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Philippines To Focus on Space Agency and Satellites in 2018

Fortunato De la Peña, Secretary of Science and Technology in the Philippines. Photograph courtesy of Wikipedia.

The Department of Science and Technology (DOST) in the Philippines is on the verge of creating a national space agency in 2018.

According to the Filipino Secretary of Science and Technology Fortunata de la Peña, the national space agency will be formed “as soon as the laws are passed.”

The Congress of the Philippines have created House Bill 3637 and Senate Bill 1211, also known as the Philippine Space Act of 2016, filed in 2017 by lawmakers. These bills lay the legislative foundations for the establishment of a Philippine Space Development and Utilization Policy and the Philippine Space Agency.

Once established by law, all research and development projects conducted across Filipino government agencies to do with space science and technology will be consolidated under the space agency. The aim of this move is to strengthen Filipino national security, disaster preparedness and management, and climate change resiliency.

Also under development is DIWATA-2, the second and improved version of the country’s first microsatellite DIWATA-1, which will be launched in the second quarter of 2018.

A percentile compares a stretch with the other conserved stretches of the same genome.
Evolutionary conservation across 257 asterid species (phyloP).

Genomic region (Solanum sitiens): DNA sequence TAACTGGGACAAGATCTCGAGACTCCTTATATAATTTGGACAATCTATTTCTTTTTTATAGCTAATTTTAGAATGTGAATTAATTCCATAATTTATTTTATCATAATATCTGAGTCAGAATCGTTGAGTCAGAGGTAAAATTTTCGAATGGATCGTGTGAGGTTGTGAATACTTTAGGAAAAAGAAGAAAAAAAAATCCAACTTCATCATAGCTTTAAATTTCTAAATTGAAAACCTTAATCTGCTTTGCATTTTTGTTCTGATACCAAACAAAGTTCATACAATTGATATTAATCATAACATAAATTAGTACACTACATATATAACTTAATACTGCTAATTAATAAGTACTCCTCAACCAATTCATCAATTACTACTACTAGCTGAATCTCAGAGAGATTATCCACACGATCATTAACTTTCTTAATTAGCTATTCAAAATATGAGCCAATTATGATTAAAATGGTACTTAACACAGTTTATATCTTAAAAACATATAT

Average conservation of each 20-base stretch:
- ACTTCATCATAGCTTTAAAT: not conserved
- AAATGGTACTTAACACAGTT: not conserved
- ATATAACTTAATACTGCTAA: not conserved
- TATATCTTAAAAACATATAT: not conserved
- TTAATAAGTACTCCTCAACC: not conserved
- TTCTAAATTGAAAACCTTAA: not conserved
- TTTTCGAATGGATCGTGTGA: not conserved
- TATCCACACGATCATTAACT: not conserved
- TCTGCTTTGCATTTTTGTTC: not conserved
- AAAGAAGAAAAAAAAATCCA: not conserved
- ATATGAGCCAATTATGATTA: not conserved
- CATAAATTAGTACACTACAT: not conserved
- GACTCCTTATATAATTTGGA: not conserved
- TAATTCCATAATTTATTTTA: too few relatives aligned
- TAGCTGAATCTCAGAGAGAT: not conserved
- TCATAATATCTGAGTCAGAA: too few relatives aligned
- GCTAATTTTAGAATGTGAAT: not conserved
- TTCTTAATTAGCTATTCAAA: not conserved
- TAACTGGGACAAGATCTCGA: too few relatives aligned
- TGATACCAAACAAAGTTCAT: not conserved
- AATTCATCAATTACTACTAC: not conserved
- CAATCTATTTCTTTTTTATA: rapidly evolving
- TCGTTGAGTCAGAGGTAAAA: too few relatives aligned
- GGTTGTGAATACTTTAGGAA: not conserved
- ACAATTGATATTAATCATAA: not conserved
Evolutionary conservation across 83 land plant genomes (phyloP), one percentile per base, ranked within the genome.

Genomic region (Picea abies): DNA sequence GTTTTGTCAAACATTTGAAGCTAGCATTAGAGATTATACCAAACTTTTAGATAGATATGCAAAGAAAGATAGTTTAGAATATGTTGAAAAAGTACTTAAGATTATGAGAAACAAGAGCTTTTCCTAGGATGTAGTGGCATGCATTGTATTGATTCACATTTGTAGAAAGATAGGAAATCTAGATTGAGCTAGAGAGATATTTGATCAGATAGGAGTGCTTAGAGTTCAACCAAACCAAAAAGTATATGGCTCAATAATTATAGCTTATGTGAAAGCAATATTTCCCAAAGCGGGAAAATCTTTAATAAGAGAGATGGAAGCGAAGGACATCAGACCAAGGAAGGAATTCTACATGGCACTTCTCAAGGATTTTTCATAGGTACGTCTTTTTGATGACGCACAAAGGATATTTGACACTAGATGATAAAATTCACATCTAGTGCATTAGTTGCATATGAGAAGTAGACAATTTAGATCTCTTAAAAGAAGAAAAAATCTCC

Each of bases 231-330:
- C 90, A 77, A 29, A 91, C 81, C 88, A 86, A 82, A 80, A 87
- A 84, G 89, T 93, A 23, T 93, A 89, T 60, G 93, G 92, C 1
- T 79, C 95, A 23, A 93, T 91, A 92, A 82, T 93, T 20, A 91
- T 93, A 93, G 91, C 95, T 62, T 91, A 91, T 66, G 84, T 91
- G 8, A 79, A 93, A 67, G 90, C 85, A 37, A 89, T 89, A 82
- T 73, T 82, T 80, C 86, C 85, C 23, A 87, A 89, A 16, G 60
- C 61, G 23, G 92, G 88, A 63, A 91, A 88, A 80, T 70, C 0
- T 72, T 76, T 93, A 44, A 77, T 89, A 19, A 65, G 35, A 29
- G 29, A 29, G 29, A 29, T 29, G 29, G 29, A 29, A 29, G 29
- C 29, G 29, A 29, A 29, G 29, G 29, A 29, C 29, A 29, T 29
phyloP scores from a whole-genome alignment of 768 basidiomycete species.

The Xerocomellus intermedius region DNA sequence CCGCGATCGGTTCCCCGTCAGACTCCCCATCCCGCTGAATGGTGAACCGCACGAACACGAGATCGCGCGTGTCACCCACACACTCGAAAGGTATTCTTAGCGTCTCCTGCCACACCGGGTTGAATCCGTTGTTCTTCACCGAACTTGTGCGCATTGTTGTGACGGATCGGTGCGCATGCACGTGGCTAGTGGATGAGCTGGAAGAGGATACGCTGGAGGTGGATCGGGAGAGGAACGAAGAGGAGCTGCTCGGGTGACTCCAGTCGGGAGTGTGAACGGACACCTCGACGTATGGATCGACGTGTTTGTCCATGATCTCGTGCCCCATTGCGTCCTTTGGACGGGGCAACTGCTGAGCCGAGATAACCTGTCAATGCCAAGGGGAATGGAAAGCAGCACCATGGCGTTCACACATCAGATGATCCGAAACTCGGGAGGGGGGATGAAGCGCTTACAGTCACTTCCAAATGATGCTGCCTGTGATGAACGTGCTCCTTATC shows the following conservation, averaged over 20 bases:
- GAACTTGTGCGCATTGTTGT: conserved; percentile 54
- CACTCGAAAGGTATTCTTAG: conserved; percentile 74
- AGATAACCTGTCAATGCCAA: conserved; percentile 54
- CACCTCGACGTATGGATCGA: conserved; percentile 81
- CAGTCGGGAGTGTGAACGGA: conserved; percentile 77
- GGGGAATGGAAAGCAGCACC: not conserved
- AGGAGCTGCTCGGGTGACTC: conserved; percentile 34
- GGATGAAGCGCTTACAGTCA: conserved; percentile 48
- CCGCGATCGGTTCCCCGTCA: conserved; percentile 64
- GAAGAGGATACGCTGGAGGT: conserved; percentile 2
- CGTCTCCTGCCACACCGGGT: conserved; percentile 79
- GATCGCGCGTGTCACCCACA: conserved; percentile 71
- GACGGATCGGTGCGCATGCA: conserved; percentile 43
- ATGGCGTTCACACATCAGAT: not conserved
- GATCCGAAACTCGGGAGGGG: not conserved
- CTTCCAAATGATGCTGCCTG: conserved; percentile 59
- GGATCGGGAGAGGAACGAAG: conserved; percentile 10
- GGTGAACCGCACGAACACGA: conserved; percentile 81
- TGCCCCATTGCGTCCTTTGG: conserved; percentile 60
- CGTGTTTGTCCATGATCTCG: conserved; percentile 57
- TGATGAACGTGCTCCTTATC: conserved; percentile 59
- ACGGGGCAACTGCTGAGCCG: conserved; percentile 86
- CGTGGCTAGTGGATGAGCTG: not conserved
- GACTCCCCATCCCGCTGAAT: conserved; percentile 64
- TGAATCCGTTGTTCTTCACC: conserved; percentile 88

The launch of DIWATA-2 is being timed so that it can replace DIWATA-1, which will come to the end of its expected operational lifetime in late 2018.

DIWATA-1 was built by nine Filipino engineers of the PHL-Microsat team funded by the DOST. It was placed into orbit from the International Space Station (ISS) on April 27, 2016.

DIWATA-1 has four cameras sensors: the High Precision Telescope (HPT), space-borne multispectral imager, a wide field camera, and a mid-field camera. These sensors are designed to capture high-resolution images primarily for disaster monitoring.

DIWATA-2 will have the same sensors but with enhanced resolution and an amateur radio unit for alternative means of communication. This could be used for disaster monitoring, according to Leonard Paet, part of the 11-man PHL-Microsat team building DIWATA-2 in cooperation with the Tohoku University and Hokkaido University in Japan.

DIWATA-1 passes over the Philippines at least 45 times a day and has since captured 844 images of the different parts of the country, almost completing a satellite imagery map of the Philippines.

 

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